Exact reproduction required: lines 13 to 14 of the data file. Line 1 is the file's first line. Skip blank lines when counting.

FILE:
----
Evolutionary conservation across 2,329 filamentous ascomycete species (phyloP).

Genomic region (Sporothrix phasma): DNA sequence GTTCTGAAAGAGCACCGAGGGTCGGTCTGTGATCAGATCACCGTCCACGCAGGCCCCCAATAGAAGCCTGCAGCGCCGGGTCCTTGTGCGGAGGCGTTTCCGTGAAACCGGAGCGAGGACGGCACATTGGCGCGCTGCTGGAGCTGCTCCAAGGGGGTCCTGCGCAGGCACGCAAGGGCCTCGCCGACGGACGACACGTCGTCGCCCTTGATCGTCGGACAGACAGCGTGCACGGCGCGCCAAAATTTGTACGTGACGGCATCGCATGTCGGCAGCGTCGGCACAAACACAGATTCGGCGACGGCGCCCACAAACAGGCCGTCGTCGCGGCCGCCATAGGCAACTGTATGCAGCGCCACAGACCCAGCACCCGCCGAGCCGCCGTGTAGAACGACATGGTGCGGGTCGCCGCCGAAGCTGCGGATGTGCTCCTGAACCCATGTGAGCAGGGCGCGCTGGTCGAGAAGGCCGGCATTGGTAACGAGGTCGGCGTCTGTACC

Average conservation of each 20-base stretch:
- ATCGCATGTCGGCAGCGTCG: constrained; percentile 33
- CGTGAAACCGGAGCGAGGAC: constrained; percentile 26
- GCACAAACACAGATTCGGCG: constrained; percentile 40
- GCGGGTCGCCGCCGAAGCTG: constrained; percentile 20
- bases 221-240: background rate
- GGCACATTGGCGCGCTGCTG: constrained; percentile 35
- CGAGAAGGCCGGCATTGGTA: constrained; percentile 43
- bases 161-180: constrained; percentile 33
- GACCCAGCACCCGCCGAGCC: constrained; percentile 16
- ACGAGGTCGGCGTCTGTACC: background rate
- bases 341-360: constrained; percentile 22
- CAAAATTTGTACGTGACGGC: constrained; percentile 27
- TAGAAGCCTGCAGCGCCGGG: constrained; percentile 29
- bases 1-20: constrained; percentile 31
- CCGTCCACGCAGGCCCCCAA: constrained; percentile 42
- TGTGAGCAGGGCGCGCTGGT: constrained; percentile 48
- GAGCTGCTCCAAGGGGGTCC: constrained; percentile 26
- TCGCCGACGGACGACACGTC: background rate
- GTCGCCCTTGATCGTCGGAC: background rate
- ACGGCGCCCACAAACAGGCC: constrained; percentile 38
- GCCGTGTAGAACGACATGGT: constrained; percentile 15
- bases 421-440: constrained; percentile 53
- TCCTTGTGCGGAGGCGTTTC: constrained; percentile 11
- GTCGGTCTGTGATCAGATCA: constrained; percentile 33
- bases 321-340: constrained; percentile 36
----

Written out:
- ACGAGGTCGGCGTCTGTACC: background rate
- bases 341-360: constrained; percentile 22